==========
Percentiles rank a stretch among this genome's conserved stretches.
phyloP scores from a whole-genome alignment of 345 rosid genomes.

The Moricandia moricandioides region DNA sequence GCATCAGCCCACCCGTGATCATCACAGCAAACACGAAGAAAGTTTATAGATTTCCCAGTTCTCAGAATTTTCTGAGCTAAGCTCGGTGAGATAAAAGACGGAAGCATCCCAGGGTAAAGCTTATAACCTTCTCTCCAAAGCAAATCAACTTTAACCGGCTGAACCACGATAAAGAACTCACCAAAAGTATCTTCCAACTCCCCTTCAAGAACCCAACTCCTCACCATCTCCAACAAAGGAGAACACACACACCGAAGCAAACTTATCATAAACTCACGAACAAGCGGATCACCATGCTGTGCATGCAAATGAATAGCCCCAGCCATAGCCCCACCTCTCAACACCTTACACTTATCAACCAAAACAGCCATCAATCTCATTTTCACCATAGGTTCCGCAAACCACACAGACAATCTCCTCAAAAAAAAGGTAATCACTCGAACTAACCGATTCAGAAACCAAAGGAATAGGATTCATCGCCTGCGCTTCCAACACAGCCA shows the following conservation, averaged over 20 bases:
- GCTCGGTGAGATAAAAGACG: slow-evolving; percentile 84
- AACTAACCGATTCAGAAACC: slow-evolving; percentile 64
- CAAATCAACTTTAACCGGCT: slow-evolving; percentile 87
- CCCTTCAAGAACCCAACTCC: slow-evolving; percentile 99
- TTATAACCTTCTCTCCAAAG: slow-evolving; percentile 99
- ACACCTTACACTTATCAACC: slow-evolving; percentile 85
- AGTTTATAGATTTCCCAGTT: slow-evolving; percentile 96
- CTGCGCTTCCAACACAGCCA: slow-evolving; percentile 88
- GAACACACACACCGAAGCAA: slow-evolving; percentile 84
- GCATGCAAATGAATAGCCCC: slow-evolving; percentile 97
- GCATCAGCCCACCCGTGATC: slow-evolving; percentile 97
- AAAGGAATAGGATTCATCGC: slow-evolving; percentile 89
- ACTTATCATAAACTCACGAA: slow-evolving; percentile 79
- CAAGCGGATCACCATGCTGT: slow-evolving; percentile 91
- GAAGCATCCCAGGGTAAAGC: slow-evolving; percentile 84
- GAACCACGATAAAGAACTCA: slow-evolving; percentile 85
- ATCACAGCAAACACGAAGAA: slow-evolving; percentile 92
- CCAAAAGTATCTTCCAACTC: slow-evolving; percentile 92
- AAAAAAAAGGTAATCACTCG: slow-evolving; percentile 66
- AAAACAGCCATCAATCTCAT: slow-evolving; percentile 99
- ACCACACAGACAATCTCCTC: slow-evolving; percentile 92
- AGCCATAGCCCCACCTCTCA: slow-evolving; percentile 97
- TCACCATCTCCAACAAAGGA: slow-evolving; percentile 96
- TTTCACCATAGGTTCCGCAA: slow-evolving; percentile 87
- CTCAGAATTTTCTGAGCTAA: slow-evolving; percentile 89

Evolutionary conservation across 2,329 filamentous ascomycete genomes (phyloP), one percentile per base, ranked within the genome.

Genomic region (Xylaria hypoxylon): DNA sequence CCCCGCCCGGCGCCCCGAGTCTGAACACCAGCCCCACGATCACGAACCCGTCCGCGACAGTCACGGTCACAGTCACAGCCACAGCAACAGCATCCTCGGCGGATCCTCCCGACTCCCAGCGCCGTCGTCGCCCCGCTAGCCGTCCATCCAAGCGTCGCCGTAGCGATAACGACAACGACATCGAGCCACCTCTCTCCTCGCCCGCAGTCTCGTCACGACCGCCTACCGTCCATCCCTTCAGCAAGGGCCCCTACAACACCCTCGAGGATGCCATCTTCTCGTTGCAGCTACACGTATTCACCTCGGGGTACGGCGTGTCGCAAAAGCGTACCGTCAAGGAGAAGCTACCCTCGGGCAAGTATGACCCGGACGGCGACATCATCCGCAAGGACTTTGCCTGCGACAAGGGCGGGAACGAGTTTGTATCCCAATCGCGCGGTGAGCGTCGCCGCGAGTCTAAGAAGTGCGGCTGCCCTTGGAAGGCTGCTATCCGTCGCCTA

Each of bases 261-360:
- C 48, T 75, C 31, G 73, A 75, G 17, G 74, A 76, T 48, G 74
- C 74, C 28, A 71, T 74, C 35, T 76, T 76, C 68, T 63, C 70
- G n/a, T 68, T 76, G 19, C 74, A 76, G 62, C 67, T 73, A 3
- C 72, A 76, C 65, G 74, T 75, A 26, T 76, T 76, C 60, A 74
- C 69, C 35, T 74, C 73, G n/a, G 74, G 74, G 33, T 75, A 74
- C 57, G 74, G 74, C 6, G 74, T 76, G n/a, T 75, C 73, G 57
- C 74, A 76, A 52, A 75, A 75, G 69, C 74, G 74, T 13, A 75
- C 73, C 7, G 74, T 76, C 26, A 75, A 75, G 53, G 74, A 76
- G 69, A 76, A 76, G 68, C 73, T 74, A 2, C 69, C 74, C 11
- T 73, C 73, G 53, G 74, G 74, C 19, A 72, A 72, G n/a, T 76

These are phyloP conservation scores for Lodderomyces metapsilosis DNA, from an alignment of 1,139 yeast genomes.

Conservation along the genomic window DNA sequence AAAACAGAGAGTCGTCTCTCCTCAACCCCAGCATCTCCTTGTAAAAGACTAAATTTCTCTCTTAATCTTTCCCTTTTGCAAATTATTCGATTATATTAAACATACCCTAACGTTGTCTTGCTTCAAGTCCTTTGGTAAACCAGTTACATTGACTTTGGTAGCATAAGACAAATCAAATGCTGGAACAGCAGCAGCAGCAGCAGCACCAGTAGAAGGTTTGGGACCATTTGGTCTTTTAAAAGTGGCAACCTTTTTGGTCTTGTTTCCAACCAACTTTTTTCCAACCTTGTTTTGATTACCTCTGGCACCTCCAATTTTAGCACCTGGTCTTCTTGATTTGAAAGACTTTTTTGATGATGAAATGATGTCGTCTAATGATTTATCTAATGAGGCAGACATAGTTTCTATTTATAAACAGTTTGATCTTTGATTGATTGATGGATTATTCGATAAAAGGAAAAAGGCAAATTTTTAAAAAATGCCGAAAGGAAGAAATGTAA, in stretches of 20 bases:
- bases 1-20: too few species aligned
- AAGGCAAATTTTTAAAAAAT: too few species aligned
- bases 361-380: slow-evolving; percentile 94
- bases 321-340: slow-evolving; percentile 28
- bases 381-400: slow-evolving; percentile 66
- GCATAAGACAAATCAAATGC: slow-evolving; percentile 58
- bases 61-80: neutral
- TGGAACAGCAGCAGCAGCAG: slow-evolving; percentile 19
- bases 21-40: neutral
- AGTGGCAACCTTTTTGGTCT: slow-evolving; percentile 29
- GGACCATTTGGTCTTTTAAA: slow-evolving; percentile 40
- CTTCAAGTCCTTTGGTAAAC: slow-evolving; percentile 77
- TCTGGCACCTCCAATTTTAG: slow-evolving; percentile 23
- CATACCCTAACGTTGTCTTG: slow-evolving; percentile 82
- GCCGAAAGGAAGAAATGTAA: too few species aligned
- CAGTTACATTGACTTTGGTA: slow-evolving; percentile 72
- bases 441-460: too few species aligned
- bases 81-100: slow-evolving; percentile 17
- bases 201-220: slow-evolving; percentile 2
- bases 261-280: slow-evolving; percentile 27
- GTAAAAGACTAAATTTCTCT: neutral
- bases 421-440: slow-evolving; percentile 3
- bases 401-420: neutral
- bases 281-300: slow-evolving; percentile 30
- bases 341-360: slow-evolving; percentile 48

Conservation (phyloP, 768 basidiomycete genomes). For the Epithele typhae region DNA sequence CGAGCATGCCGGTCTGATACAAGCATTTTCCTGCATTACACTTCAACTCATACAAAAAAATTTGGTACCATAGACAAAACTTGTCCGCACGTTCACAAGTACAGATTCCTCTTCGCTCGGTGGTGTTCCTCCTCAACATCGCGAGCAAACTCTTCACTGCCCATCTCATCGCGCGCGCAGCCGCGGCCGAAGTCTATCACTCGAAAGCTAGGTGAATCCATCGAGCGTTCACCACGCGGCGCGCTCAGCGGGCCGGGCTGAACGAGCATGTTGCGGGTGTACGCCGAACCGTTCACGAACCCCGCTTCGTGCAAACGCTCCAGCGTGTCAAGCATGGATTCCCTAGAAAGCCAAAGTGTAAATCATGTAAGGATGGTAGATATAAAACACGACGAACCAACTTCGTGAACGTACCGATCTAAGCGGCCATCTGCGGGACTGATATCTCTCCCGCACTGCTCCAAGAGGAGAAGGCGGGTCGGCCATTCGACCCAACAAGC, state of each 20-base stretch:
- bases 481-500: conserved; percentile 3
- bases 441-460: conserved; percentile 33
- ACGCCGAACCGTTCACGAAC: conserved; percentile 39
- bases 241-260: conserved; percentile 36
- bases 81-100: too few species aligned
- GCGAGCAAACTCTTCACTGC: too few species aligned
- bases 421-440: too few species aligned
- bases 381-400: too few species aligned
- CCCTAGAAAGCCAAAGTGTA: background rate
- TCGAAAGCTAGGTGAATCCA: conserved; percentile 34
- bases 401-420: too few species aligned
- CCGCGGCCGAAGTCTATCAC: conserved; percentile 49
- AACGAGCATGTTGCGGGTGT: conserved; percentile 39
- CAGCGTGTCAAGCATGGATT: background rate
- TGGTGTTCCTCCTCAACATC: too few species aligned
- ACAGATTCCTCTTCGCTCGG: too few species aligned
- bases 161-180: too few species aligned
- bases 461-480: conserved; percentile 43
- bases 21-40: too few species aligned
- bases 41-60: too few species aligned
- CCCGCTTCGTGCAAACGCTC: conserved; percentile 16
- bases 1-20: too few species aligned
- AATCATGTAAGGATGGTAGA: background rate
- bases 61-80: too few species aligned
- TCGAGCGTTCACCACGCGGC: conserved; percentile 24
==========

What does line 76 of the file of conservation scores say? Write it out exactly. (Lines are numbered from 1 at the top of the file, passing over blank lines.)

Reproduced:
- bases 421-440: too few species aligned